You might not have heard of almshouses but there’s a good chance you’ve admired the ancient buildings in which some of them are still based. They have provided safe and secure homes for people in need since medieval times and continue to provide an essential service for our society. We hope you find the answer to your query among the responses to frequently asked questions below. If not, please contact us and we’ll be happy to chat.
Almshouses date back to the times when religious orders cared for the poor and were originally called bede houses or hospitals. It’s thought the first almshouse was founded in York in 936. The oldest still in existence is the hospital of St Oswald in Worcester, founded circa 990.
An almshouse is a unit of residential accommodation (usually a house or flat) which belongs to a charity and is provided exclusively to meet the charity’s purposes (for example, the relief of financial need or infirmity). Residents live there under licence as ‘qualified beneficiaries.’
Almshouses are owned by charities (usually as an endowment) They are managed by the trustees of the charity. The trustees are volunteers and they oversee the running of the almshouse because they want to see it continue to provide good quality accommodation to people in need in the area. The day-to-day management of the almshouses is often delegated to property management companies like Mulberry PM. We work to help ensure that residents continue to live in dignity, with freedom and independence, in a safe and secure environment.
Trustees usually live in the same area as the almshouse and work on a pro bono basis, for the good of the charity. They have to conform to the charity’s governing document, or scheme, and make sure the almshouse is run as intended. All trustees remain jointly responsible for the charity. It’s an immensely rewarding job but can also be demanding. For more information, see the Almshouse Association website.
The Almshouse Association has launched a new project to help provide additional support and guidance at a regional level. Our Managing Director, Anya Mathewson, has been appointed Regional Champion for Yorkshire. She will be arranging regional get-togethers and is very happy to offer advice and help signpost additional guidance, if needed. Please contact us to speak to Anya.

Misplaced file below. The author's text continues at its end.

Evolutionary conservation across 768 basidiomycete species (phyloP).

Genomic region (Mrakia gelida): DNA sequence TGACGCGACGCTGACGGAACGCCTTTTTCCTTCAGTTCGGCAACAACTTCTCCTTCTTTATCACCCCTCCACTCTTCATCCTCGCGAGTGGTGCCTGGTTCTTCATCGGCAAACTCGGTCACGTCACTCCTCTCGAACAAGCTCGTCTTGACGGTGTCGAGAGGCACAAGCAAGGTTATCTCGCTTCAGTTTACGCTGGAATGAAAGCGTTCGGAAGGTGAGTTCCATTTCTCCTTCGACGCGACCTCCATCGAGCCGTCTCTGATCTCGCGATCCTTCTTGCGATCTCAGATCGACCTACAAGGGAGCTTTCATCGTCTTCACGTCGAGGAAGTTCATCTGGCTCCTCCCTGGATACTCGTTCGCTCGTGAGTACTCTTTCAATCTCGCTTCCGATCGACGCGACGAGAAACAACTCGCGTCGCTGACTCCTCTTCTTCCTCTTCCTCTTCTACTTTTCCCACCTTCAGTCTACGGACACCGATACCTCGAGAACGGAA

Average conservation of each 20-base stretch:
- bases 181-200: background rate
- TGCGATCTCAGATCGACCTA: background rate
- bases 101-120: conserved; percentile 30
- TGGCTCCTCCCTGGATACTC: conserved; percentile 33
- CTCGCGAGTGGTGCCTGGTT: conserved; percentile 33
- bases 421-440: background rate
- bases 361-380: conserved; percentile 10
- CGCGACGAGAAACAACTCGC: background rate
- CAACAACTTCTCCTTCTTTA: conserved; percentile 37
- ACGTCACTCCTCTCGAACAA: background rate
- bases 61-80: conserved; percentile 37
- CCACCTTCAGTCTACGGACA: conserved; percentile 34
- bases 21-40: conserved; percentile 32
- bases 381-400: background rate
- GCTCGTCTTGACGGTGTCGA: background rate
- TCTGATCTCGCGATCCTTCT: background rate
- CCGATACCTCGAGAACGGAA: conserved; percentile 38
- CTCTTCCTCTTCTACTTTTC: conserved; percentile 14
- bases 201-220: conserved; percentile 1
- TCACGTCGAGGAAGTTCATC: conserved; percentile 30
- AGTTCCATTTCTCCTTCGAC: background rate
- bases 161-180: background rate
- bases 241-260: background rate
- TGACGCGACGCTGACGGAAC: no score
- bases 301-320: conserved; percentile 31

The founding benefactors of each almshouse laid down the criteria for the people they wanted to be able to live there in a governing document. The ‘rules’ as to who is eligible include stipulations like ‘women over 50’ and ‘poor people of good character.’ Potential beneficiaries often need to have a local connection to the area where the almshouse is located.
If you have heard about an almshouse we manage, please contact us to discuss whether it meets your needs.
If you would like to enquire about an almshouse in Yorkshire, our Managing Director Anya Mathewson will be happy to advise. Anya is Yorkshire Champion for the Almshouse Association, a support charity representing almshouse charities across the UK. Please contact our office in the first instance and if Anya is not immediately available, she will get in touch as soon as she is able.
The Almshouse Association advertises vacancies that are sent to it by charities from across the country. If you want to know whether there are almshouses in a particular area, you can email the Almshouse Association Administrator who can provide you with a list. You would then contact the almshouse charity directly.
‘Rent’ is not payable at an almshouse. The residents pay a ‘contribution’ which covers their licence on the property. These contributions are often well below market rent value and are covered by housing benefit. Charities generally pay for the heating and lighting in the communal areas of the almshouses, but the residents are responsible for their own bills.
No. Almshouse trustees are bound by the founding principles of the almshouse as a charity which will continue to provide low cost accommodation to those in need for generations to come. That’s why residents are only allowed to live there under licence.
Beneficiaries can continue to live in the almshouses as long as they are capable of ‘independent living’. Some charities have a warden or scheme manager but residents need to be able to take care of themselves. Charities are happy for residents to have carers or family helping them, but as soon as a resident becomes incapable of independent living, they must find alternative accommodation.
Anyone who wants to live in an almshouse must apply to the charity directly, or through its property management company. Applicants are asked to fill in an application form, giving personal details such as income and expenditure. If and when a place becomes available, applicants are usually interviewed by the almshouse’s trustees. For more information about applying for a place at one of the almshouses we manage, click here.
We are working on producing a You Tube channel with videos of vacancies for all of our almshouses – watch this space!
Most almshouses have waiting lists but places aren’t necessarily filled on a first come, first served basis. Factors such as individual need and how close applicants come to matching the admission criteria play a part in the decision-making process.
If you haven’t found the answer to your query about almshouses, please contact us and we’ll be happy to help.